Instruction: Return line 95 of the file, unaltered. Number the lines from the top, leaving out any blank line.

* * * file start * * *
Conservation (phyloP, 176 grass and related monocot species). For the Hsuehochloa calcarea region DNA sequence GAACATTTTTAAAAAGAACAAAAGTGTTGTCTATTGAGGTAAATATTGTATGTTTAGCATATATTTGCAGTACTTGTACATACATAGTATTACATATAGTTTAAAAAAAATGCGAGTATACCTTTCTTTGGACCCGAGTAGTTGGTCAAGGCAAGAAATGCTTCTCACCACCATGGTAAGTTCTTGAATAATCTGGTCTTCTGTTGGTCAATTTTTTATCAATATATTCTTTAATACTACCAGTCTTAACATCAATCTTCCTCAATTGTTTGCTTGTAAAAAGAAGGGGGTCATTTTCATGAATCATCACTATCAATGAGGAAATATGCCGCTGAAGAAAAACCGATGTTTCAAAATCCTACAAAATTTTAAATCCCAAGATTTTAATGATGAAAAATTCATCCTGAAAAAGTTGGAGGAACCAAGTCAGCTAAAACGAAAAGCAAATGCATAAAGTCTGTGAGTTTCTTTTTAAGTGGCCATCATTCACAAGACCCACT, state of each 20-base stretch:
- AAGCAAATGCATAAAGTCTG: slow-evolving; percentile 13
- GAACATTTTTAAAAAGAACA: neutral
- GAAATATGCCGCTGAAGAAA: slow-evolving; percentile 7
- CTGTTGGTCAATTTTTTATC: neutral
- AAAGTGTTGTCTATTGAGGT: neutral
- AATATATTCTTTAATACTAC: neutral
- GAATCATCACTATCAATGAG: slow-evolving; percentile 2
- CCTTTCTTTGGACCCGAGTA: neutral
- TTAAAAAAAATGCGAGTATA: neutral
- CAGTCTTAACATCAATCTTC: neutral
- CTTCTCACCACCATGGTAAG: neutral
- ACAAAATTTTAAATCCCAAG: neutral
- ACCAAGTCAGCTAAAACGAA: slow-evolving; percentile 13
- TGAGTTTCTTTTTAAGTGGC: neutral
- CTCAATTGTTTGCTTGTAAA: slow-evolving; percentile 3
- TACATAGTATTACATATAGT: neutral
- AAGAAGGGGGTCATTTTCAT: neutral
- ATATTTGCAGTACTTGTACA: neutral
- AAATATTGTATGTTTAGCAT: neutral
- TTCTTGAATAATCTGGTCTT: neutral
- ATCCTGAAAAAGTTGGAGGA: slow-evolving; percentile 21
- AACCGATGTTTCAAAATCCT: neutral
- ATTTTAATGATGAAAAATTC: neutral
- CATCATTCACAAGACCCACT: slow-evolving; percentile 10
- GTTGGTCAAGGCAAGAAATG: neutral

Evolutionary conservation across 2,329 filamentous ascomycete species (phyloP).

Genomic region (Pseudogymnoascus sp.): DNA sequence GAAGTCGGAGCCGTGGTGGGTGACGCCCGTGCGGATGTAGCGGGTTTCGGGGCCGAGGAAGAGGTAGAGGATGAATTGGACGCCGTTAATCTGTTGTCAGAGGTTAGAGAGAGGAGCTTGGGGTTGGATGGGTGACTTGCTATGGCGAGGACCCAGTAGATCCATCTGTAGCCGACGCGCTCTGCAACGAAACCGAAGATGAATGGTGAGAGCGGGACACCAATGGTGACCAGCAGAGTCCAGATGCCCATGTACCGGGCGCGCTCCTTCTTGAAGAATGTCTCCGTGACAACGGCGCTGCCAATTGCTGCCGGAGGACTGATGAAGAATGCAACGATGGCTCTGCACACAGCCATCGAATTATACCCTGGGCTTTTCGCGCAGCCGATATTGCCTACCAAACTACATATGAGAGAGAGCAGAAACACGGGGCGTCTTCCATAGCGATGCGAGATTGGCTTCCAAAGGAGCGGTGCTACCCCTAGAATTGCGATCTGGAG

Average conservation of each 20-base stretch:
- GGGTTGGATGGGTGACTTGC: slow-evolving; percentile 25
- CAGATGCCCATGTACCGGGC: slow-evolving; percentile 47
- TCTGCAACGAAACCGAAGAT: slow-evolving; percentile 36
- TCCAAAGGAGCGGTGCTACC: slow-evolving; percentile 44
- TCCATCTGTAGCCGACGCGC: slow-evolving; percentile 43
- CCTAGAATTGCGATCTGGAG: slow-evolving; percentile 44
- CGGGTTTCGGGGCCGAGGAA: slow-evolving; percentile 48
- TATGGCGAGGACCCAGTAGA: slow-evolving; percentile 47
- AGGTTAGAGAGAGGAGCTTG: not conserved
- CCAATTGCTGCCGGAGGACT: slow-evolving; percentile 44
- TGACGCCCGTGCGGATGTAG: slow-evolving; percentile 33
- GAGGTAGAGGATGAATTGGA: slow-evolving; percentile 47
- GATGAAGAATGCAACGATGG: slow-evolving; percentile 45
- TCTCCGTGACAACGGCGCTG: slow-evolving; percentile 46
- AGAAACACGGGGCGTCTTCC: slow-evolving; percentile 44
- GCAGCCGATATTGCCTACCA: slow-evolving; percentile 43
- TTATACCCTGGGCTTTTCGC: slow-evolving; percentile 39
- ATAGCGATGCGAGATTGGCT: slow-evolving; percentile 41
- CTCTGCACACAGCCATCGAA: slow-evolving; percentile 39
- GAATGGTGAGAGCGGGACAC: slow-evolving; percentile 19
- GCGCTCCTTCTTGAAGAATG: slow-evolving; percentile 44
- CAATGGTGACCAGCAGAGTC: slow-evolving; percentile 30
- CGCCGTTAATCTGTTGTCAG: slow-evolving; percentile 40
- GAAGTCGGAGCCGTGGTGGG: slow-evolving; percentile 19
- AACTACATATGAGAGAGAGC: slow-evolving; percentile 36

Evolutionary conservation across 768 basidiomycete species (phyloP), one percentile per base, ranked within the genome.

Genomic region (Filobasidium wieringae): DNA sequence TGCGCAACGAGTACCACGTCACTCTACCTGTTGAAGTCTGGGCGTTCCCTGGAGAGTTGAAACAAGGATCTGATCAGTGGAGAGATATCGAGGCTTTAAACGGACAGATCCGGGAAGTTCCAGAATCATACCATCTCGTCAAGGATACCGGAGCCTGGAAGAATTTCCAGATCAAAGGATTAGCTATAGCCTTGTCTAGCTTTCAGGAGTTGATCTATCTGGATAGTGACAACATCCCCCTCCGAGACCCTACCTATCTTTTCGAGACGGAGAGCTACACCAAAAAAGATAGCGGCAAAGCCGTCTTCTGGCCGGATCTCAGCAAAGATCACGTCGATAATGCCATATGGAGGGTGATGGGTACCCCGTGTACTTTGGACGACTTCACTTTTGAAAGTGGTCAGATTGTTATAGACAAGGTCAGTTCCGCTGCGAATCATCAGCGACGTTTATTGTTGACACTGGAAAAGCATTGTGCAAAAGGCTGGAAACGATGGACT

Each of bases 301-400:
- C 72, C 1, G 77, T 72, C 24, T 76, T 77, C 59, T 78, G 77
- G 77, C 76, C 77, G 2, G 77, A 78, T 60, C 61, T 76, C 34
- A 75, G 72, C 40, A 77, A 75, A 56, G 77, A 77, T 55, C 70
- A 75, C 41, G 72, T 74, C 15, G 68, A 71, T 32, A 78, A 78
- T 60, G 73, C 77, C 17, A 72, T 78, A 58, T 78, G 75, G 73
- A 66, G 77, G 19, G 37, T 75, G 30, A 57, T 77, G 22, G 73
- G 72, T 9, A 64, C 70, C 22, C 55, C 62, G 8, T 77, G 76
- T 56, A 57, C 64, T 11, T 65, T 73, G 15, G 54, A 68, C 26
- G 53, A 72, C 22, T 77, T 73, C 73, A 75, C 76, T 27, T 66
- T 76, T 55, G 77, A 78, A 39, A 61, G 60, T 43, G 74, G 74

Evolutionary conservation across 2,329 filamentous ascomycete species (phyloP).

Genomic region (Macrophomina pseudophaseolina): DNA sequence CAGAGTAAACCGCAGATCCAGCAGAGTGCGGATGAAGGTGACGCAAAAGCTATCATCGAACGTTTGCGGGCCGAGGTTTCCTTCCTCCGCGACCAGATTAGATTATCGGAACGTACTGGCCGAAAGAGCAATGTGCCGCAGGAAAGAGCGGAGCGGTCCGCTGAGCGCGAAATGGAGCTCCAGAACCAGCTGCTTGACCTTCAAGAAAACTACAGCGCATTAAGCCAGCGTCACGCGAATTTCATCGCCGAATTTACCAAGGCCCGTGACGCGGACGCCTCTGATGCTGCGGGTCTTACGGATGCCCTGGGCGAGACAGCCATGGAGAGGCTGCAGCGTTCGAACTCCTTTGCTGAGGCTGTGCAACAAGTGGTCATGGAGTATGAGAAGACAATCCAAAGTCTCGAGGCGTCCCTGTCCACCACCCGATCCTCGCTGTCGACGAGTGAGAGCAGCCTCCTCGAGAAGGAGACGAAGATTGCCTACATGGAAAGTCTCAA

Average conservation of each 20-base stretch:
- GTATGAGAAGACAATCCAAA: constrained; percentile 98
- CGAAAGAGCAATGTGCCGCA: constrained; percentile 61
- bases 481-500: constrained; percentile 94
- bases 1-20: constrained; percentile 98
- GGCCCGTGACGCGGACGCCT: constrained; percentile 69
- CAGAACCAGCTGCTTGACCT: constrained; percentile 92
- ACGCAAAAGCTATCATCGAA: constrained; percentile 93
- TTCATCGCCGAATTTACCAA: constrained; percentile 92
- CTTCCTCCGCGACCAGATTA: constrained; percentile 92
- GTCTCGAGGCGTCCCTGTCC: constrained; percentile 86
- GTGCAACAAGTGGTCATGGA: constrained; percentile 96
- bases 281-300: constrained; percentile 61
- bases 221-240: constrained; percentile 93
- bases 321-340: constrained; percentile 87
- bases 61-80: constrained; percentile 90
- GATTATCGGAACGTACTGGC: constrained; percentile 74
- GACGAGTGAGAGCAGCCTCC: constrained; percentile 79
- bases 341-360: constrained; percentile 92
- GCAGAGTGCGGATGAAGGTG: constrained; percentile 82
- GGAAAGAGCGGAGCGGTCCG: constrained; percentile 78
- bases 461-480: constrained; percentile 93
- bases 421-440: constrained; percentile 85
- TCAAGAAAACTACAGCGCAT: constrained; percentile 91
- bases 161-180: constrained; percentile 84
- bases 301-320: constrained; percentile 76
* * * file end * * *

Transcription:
- bases 301-320: constrained; percentile 76